The band has released an album almost every year for the past nine years – where does the band draw its constant inspiration? “It is a peculiar thing however, the fore claw of the music of Korpiklaani is our heritage in folk music, it is a history lesson. Finland holds the world’s largest archive of folk poetry. These ancient writings store the wisdom, the solutions, everything you need to know about life, and if you are patient enough to learn the poems, you hold all the worlds’ answers at your feet. Folk is the constant inspiration, there are thousands of poems and songs, well every poem has its own unique song to it, and there is no folk poetry in Finland without its own song”.

 

Now who is this enchanting old fellow we consistently see on the Korpiklaani album artwork? “[Laughs] that is Grandpa Shamman; he has a life of his own. For the Manala cover, it was fairly simple, we saw the sketch, knew exactly where the artist wanted to go”. Threw in Grandpa?! “Exactly! We generally use the same artists who have previously designed covers and stick with a few favourites. The Korpiklaani logo is the real story – the Shamman logo has been in Jarkko’s family for many generations, so old in fact not even his grandmother knows the story behind it, it was found and now represents Korpiklaani”.


 The current release Manala has gained more success throughout Europe than most previous albums for Korpiklaani…. “Well now I have to be selfish [Laughs] even though I am not the original violinist, there was a time in the band where the original violinists was going through a deep depression, as much as the band aided him in his battle, these were the things that held the band back; he was a strong player originally, he just started to lose the joy and ultimately this affects the aesthetic of the band – if you analyse the two albums previous to Manala [Ukon Wacka 2011 & Karkelo 2009] you can sense something is not there. With assistance from a very talented producer and some much needed zest put back into the band, we were ready to fight again and it all comes out in Manala”.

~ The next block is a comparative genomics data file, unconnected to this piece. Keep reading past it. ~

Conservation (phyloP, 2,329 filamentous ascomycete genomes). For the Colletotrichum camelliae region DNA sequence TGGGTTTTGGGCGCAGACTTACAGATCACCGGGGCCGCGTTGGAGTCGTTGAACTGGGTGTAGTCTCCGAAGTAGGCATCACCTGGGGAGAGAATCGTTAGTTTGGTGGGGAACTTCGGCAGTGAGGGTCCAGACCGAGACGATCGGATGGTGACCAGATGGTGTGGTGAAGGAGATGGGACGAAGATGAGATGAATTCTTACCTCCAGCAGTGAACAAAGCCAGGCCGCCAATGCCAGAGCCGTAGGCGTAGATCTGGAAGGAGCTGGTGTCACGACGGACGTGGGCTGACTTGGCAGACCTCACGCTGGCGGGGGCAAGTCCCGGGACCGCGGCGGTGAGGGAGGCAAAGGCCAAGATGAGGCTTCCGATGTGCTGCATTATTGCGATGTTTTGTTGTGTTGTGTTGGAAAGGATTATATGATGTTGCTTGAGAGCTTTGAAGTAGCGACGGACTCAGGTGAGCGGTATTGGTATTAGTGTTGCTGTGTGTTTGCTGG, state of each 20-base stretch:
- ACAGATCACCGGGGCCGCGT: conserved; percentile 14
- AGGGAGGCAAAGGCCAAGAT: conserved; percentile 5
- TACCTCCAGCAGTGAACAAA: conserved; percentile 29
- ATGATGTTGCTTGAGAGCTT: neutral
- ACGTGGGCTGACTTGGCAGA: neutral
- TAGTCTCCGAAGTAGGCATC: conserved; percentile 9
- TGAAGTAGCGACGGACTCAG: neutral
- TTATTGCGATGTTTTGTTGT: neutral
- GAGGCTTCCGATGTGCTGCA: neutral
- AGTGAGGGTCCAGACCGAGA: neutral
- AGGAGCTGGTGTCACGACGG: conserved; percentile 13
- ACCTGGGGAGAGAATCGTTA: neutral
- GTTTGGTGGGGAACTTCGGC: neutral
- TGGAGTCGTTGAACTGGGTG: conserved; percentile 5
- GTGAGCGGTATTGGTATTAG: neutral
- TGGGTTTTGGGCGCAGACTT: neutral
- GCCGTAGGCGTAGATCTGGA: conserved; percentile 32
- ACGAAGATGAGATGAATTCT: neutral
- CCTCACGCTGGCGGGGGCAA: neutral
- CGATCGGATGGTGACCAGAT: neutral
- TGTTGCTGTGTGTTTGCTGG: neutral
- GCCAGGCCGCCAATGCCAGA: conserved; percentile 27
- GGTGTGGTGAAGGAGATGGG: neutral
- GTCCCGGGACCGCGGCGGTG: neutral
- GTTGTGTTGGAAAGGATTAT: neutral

I believe that most songs were already written by the time you had joined the band. Were you able to do your own compositions or arrangements at all? “I started right at the studio, I met the guys and realised straight away I had a lot to learn, not just the music but the history of the band, the ideology of the band. Jarkko was supportive, I wasn’t ready but he urged me to go with instinct, in a lot of ways it was scary but also such a freedom and trust especially with the amount of solo stretches I was trusted with. Manala is a well produced album; it has all the folk elements in the right place. I have brought a fresh air to the band that was long overdue, and these small changes resulted in a big difference, no one holds back anymore, it’s a fantastic time”.

 

What plans are there to promote the album? Any chance for an Australian tour on the horizon? It sure would make me a happy little boozer….  “[Laughs] unfortunately there is little chance for an Australian tour in the next short while however our management is at the moment looking into a tour combined with Japan & Australia – no dates yet of course, we have five dates waiting for us in Japan we just need to set all the logistics. We’ll definitely hit your corner of the world sooner or later, there is a window approaching”.